Having not been fully engrossed in a Tomb Raider game since the Year 2000 release of Tomb Raider Chronicles, it came as much of a shock to me as it appears to have done to others when I was presented with a polished, and engrossing new entry to the franchise.
The first sign of danger was that of the Fast and the Furious style name change that came along with the often dreaded idea of a reboot - not a positive sign (see: The Omen, The Day the Earth Stood Still and Total Recall etc.). Of course what I was forgetting that unlike the film industry, video games have taken far better to the retreading treatment, with games such as XCOM Enemy Unknown and DMC topping this years and last years 'Best of' lists respectively.
Fortunately, the good people at Crystal Dynamics (who have been developing the games for the franchise since Tomb Raider: Legend) have crafted a game with elements of Uncharted, that's for sure, but something that on the whole is an entirely different beast.
After a brief introduction to the new world that Lara is thrown into thanks to an unlikely journey into the remote islands hidden around Japan, we are shown an open based world that you have the option to explore at your own leisure: saying that, the prevailing idea is that the island you inhabit is much more about survival than anything else.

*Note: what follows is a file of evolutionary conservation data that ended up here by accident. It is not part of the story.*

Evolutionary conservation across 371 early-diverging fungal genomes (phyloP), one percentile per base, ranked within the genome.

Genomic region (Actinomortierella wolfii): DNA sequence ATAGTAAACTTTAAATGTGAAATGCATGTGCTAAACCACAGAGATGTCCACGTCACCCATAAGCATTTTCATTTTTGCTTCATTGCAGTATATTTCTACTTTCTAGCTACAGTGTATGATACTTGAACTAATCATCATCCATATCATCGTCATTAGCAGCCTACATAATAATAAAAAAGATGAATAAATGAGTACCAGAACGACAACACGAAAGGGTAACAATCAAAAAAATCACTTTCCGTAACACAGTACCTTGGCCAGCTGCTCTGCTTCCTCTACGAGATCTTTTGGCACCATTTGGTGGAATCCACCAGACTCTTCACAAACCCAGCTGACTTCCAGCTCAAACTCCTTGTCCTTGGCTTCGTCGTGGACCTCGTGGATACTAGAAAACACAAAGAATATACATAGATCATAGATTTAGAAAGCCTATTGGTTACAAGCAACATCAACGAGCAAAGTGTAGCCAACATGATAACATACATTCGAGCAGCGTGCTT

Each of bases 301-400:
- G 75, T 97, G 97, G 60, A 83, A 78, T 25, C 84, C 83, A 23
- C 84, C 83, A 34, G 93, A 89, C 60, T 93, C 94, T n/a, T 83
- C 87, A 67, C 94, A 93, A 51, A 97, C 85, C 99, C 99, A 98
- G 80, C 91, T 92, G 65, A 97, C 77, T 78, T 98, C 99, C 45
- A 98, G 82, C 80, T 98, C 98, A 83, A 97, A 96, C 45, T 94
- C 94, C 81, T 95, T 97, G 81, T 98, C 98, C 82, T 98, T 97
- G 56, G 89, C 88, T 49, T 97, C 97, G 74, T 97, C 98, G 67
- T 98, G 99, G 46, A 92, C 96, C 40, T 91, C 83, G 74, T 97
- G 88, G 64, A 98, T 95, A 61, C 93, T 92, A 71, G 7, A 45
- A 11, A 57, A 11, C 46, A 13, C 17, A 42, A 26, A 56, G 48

Tonally the game also suffers, as such a point is placed on the fact that survival is key, but the game is arguably designed so well in terms of structure and control that the game is rarely difficult; that and the fact that the game is littered with ammo for Lara's bountiful weapon selection. Lara Croft is either incredibly lucky, or the games island natives are very lazy, leaving their valuable resources all over the place.
Tomb Raider (2013) is a game that has an epic and cinematic story (arguably also borrowed from Uncharted but we'll just forget about that) with a believable central character who you root for throughout the proceedings. It couples this with clever level design that transforms the simple platforming/traversal mechanics of older games into something that flows with such fluidity that it stands alongside games such as Alan Wake and Portal that have drawn me in to the point where I'm getting lost in the story.